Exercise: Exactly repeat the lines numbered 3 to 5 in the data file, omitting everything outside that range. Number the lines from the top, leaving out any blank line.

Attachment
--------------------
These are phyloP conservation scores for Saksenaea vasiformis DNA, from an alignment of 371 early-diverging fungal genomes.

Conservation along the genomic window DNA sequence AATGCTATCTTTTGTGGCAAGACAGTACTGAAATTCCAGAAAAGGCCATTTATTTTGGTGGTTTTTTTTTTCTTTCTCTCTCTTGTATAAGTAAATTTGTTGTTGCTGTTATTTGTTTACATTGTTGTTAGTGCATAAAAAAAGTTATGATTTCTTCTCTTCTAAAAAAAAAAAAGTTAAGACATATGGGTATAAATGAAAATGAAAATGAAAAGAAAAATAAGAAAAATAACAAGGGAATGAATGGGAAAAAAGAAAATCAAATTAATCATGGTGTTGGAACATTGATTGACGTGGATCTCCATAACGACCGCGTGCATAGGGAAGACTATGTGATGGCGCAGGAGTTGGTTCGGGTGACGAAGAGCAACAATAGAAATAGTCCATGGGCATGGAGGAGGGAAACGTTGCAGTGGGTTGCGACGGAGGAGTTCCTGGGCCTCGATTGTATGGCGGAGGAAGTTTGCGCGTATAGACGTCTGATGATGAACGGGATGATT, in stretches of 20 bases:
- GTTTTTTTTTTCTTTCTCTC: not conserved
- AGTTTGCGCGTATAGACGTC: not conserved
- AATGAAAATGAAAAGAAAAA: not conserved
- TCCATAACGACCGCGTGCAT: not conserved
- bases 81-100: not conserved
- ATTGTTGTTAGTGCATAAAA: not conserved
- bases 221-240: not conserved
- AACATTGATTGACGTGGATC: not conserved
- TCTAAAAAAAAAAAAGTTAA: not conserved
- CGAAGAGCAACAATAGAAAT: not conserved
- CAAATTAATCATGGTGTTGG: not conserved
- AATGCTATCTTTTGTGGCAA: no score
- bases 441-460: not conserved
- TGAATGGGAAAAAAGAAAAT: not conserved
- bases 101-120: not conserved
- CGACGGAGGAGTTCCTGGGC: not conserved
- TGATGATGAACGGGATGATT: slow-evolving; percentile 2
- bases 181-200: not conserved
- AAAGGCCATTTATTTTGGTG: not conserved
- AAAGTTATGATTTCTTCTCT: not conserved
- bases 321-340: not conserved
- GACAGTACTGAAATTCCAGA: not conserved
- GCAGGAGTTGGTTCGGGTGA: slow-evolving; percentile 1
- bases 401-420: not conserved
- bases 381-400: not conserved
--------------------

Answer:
- GTTTTTTTTTTCTTTCTCTC: not conserved
- AGTTTGCGCGTATAGACGTC: not conserved
- AATGAAAATGAAAAGAAAAA: not conserved